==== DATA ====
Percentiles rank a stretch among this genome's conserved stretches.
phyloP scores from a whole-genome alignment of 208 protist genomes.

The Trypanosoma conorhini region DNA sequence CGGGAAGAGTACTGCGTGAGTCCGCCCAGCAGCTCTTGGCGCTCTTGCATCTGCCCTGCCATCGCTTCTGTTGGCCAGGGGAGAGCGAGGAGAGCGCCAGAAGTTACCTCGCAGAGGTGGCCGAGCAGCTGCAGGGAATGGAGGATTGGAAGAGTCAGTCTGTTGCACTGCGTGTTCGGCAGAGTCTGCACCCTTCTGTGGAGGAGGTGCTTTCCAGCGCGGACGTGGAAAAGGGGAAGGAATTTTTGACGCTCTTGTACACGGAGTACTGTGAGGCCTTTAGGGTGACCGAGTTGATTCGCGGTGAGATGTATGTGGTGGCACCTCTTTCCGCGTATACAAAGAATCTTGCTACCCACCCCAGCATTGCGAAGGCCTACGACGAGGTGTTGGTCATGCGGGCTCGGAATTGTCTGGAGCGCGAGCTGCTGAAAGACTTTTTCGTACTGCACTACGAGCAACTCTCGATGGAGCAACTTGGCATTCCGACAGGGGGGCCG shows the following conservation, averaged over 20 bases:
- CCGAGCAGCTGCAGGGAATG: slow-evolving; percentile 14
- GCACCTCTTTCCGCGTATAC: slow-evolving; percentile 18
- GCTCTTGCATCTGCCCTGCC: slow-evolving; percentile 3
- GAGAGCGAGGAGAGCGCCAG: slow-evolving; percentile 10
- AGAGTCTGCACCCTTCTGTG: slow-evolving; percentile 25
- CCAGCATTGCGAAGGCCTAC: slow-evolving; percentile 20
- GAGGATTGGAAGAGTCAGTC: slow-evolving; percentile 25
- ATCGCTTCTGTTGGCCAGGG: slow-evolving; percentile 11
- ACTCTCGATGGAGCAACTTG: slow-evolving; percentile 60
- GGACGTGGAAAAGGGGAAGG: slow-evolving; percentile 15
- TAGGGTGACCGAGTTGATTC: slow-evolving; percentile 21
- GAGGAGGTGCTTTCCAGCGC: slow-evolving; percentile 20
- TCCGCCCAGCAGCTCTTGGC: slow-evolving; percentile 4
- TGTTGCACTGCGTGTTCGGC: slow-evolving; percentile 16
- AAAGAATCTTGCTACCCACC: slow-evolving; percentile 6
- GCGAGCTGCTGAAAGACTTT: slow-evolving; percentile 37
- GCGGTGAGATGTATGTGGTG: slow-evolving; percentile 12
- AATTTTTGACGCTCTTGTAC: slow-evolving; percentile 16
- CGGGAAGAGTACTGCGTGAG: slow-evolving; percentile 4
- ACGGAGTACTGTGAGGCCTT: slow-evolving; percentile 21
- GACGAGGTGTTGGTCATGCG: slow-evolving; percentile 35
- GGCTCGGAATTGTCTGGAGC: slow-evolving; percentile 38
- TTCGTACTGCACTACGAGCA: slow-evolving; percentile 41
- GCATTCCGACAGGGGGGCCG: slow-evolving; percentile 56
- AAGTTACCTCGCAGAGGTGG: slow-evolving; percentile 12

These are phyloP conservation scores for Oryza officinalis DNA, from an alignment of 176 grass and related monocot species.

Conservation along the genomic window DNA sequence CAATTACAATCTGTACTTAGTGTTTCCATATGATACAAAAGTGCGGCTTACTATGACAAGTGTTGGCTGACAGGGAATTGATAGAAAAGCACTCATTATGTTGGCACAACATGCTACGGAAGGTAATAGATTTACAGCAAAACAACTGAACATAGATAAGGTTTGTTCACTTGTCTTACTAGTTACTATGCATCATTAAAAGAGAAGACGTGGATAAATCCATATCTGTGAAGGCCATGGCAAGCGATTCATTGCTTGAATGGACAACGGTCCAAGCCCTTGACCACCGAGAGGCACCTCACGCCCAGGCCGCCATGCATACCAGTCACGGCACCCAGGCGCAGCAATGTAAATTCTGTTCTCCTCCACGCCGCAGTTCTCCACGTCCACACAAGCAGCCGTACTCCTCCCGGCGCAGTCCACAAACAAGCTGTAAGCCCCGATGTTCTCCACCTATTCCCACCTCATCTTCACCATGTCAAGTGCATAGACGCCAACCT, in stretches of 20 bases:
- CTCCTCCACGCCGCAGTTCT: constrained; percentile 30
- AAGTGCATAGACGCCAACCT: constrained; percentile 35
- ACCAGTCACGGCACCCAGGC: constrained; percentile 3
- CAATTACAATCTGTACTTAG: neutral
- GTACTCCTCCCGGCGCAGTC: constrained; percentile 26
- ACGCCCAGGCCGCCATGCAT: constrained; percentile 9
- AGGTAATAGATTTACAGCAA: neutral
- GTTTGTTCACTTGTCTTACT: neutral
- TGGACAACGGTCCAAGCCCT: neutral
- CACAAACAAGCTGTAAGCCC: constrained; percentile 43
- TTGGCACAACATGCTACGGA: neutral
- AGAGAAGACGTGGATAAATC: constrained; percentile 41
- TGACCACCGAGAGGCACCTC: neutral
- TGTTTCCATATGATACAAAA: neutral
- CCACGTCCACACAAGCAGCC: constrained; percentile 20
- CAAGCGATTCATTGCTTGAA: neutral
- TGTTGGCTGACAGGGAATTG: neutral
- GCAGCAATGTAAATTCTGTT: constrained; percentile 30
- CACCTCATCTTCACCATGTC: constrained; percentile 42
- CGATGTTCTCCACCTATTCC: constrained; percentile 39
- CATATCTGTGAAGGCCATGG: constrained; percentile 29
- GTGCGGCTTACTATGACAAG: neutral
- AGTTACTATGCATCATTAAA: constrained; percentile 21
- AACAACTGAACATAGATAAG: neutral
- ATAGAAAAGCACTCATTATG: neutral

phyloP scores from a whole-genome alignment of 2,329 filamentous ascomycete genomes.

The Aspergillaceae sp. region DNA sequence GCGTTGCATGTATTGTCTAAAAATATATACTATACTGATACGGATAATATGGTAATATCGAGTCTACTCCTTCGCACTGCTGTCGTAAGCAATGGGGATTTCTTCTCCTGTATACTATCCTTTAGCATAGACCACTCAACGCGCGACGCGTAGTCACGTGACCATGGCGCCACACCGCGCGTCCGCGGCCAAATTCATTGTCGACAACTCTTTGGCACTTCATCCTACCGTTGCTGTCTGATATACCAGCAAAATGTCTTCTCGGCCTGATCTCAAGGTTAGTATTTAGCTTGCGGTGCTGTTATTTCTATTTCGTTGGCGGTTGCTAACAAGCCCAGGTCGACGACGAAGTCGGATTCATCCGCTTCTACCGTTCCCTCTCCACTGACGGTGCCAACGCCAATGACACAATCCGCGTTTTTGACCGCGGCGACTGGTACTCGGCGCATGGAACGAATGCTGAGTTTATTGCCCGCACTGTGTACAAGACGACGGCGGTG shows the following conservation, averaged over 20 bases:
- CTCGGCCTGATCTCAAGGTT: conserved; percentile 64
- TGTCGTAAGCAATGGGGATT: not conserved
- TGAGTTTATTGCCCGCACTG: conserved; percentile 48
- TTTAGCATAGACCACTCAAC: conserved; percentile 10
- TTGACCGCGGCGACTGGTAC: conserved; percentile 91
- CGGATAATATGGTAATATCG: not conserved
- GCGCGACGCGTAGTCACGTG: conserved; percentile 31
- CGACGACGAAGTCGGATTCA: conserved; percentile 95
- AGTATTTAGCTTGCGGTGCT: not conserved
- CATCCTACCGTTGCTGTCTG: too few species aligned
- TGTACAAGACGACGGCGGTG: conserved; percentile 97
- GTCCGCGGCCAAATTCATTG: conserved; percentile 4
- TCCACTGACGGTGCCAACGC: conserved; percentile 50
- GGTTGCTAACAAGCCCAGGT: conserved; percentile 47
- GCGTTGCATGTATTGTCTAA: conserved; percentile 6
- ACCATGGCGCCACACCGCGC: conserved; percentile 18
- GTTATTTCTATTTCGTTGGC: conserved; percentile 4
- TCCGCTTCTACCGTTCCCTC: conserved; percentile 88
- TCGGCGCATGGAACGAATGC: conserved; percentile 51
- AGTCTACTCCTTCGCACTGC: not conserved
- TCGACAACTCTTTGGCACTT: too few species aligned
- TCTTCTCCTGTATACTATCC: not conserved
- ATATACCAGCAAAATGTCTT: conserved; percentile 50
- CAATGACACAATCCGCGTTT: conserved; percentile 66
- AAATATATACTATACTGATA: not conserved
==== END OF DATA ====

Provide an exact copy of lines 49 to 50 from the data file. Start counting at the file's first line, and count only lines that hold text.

- CACCTCATCTTCACCATGTC: constrained; percentile 42
- CGATGTTCTCCACCTATTCC: constrained; percentile 39